As the speed and scale of AI innovation and its related risks grow, AI research company Anthropic is calling for $15 million in funding for the National Institute of Standards and Technology (NIST) to support the agency’s AI measurement and standards efforts. Anthropic published a call-to-action memo yesterday, two days after a budget hearing about 2024 funding of the U.S. Department of Commerce in which there was bipartisan support for maintaining American leadership in the development of critical technologies. NIST, an agency of the U.S. Department of Commerce, has worked for years on measuring AI systems and developing technical standards, including the Face Recognition Vendor Test and the recent AI Risk Management Framework.
The memo said that an increase in federal funding for NIST is “one of the best ways to channel that support … so that it is well placed to carry out its work promoting safe technological innovation.”
A ‘shovel-ready’ AI risk approach
While there have been other recent ambitious proposals — calls for an “international agency” for artificial intelligence, legislative proposals for an AI ‘regulatory regime,’ and, of course, an open letter to temporarily “pause” AI development — Anthropic’s memo said the call for NIST funding is a simpler, “shovel-ready” idea available to policymakers.
“Here’s a thing we could do today that doesn’t require anything too wild,” said Anthropic cofounder Jack Clark in an interview with VentureBeat. Clark, who has been active in AI policy work for years (including a stint at OpenAI), added that “this is the year to be ambitious about this funding, because this is the year in which most policymakers have started waking up to AI and proposing ideas.”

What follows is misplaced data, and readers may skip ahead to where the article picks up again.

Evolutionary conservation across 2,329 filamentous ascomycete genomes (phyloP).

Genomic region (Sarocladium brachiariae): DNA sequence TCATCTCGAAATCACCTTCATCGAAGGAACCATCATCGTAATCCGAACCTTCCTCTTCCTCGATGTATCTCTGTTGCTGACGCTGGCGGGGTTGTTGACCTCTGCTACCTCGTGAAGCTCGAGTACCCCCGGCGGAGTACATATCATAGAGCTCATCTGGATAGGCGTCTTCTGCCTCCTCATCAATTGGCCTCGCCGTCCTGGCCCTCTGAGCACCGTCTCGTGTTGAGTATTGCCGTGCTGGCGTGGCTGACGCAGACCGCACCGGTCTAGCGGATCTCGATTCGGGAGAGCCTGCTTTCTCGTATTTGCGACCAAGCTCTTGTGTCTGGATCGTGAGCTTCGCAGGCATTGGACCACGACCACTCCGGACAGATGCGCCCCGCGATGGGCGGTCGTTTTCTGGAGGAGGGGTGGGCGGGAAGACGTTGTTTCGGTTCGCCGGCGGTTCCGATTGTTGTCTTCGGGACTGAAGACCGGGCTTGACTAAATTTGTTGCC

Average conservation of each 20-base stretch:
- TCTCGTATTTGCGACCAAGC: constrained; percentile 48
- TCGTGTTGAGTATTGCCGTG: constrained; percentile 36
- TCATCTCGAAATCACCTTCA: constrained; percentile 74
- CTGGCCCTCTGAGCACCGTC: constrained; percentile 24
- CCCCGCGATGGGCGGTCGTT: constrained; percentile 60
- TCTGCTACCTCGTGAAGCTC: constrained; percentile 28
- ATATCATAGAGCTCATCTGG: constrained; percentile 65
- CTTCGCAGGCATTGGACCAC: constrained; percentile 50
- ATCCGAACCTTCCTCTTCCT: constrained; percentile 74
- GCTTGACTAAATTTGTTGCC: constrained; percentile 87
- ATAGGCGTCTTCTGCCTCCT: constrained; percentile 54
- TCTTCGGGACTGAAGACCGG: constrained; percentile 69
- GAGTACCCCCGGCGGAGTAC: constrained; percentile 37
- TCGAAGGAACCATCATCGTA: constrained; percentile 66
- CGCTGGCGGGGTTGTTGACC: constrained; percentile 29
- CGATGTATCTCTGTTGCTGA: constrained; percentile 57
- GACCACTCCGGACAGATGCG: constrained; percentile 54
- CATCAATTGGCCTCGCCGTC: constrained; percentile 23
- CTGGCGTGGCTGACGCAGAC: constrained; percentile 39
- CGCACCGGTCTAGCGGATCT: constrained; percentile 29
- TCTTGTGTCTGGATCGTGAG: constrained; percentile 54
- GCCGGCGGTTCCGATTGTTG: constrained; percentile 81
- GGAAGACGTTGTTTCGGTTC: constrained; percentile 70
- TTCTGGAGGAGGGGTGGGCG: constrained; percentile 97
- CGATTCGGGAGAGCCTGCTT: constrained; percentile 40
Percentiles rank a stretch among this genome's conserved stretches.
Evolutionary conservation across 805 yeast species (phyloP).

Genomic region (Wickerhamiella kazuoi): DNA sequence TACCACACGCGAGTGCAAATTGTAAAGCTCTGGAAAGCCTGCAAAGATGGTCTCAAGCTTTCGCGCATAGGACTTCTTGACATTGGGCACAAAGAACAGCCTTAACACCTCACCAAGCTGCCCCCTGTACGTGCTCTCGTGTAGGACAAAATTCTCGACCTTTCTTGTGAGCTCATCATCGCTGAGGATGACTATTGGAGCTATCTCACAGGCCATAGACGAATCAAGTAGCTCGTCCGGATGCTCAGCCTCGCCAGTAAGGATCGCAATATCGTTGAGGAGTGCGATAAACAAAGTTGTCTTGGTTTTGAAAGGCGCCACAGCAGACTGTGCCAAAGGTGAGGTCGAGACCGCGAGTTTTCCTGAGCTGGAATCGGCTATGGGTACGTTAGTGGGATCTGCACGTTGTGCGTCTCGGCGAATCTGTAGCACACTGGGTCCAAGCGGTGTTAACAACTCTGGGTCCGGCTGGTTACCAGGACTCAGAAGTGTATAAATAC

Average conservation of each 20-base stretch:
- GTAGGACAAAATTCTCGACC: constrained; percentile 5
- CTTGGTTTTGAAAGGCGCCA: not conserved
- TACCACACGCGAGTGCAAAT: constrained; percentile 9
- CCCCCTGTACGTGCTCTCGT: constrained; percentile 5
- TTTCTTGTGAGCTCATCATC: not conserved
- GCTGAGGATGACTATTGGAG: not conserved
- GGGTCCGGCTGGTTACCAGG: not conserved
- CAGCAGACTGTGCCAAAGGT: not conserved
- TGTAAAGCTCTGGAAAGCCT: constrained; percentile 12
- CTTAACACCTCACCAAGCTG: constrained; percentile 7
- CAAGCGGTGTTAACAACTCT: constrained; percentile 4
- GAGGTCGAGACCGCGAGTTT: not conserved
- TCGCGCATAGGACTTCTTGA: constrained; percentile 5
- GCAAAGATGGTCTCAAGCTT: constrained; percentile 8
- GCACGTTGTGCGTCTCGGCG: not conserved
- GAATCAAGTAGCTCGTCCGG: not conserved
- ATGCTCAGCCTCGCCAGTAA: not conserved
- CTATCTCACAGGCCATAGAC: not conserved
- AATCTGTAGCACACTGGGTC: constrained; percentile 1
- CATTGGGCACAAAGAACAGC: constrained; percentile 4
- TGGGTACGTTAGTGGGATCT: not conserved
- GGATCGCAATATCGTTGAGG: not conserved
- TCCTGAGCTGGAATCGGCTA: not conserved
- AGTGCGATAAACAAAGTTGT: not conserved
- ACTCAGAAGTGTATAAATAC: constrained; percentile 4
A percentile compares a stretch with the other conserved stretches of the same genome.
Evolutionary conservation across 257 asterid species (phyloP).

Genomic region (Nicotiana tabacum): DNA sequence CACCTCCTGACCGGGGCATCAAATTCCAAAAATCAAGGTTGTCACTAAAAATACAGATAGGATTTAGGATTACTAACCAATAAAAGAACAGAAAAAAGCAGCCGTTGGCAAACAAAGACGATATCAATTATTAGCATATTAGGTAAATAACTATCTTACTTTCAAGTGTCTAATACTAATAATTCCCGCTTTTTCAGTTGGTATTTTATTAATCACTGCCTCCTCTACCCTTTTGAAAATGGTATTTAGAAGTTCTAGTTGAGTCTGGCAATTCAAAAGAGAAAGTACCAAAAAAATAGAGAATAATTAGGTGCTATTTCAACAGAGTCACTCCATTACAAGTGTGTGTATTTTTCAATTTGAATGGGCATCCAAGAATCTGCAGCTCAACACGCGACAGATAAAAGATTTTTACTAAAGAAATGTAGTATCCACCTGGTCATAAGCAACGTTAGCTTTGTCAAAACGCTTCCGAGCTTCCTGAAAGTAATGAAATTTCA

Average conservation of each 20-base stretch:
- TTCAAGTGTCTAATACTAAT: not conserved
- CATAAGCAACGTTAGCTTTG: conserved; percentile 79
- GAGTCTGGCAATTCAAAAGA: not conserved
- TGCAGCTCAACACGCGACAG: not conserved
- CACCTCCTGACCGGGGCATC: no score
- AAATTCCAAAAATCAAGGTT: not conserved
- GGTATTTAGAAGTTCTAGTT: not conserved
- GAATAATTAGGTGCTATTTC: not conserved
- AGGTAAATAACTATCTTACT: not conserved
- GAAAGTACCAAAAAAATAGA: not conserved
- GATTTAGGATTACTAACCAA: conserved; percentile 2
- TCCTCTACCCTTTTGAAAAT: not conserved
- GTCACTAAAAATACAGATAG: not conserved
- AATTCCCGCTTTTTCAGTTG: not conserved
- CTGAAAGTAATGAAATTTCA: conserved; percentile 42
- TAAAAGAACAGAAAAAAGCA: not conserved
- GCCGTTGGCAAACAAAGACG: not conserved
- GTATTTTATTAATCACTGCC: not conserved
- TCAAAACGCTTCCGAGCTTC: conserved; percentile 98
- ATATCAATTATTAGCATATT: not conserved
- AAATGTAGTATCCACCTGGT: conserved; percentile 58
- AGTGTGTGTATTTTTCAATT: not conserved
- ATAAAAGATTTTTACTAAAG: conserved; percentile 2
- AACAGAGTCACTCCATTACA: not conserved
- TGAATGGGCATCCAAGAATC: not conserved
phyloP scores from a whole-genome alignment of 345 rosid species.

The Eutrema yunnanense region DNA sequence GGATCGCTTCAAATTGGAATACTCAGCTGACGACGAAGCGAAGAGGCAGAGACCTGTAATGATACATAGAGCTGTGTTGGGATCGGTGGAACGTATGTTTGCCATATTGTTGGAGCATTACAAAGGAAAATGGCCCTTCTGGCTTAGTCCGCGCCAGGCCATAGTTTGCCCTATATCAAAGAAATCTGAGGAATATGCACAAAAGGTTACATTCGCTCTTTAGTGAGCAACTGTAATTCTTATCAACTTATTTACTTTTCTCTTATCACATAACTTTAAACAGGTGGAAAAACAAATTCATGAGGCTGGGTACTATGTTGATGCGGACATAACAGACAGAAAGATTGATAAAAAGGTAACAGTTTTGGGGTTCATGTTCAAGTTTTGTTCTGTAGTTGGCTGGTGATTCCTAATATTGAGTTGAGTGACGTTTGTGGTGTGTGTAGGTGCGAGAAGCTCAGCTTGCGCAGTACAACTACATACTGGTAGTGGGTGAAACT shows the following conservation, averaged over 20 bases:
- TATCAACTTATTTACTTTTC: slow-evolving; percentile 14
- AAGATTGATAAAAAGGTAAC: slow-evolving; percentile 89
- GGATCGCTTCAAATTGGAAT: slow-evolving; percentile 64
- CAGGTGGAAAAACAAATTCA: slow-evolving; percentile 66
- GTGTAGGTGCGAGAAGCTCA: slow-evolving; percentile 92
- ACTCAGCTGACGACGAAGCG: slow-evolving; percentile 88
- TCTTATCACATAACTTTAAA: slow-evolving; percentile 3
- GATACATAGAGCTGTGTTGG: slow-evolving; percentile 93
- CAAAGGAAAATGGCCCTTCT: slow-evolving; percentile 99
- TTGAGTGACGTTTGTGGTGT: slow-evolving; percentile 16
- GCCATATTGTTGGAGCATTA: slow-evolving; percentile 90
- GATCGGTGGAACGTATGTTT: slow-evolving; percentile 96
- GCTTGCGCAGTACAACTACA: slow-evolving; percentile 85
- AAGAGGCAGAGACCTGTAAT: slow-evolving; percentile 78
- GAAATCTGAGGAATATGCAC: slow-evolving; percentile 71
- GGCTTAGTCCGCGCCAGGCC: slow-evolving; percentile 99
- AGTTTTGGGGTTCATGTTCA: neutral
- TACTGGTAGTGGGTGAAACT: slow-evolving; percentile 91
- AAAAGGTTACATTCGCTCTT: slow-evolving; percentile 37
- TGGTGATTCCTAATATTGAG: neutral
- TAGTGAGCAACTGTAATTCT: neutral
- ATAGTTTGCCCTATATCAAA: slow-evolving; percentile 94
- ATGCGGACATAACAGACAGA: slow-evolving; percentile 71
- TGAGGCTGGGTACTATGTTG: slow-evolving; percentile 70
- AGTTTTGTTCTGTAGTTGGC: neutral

The clock is ticking on dealing with AI risk
“It’s not that typical, so I think that this implicitly demonstrates that the clock’s ticking” when it comes to tackling AI risk, he explained. But it’s also an experiment, he added: “We’re publishing the memo because I want to see what the reaction is both in DC and more broadly, because I’m hoping that will persuade other companies and academics and others to spend more time publishing this kind of stuff.”
If NIST is better funded, he pointed out, “we’ll get more solid work on measurement and evaluation in a place which naturally brings government, academia and industry together.” On the other hand, if it’s not funded, more evaluation and measurement would be “solely driven by industry actors, because they’re the ones spending the money. The AI conversation is better with more people at the table, and this is just a logical way to get more people at the table.”
The downsides of ‘industrial capture’ in AI
“In the last decade, AI research moved from being predominantly an academic exercise to an industry exercise, if you look at where money is being spent,” he said. “This means that lots of systems that cost a lot of money are driven by this minority of actors, who are mostly in the private sector.”
One important way to improve that is to create a government infrastructure that gives government and academia a way to train systems at the frontier and build and understand them themselves, Clark explained. “Additionally, you can have more people developing the measurements and evaluation systems to try and look closely at what is happening at the frontier and test out the models.”
A society-wide conversation that policymakers need to prioritize
As chatter increases about the risks of massive datasets that train popular large language models like ChatGPT, Clark said that research about the output behavior of AI systems, interpretability and what the level of transparency should look like is important. “One hope I have is that a place like NIST can help us create some kind of gold-standard public datasets, which everyone ends up using as part of the system or as an input into the system,” he said.
Overall, Clark said he got into AI policy work because he saw its growing importance as a “giant society-wide conversation.”
When it comes to working with policymakers, he added that most of it is about understanding the questions they have and trying to be useful.
“The questions are things like ‘Where does the U.S. rank with China on AI systems?’ or ‘What is fairness in the context of generative AI text systems?’” he said. “You just try and meet them where they are and answer [those] question[s], and then use it to talk about broader issues — I genuinely think people are becoming a lot more knowledgeable about this area very quickly.”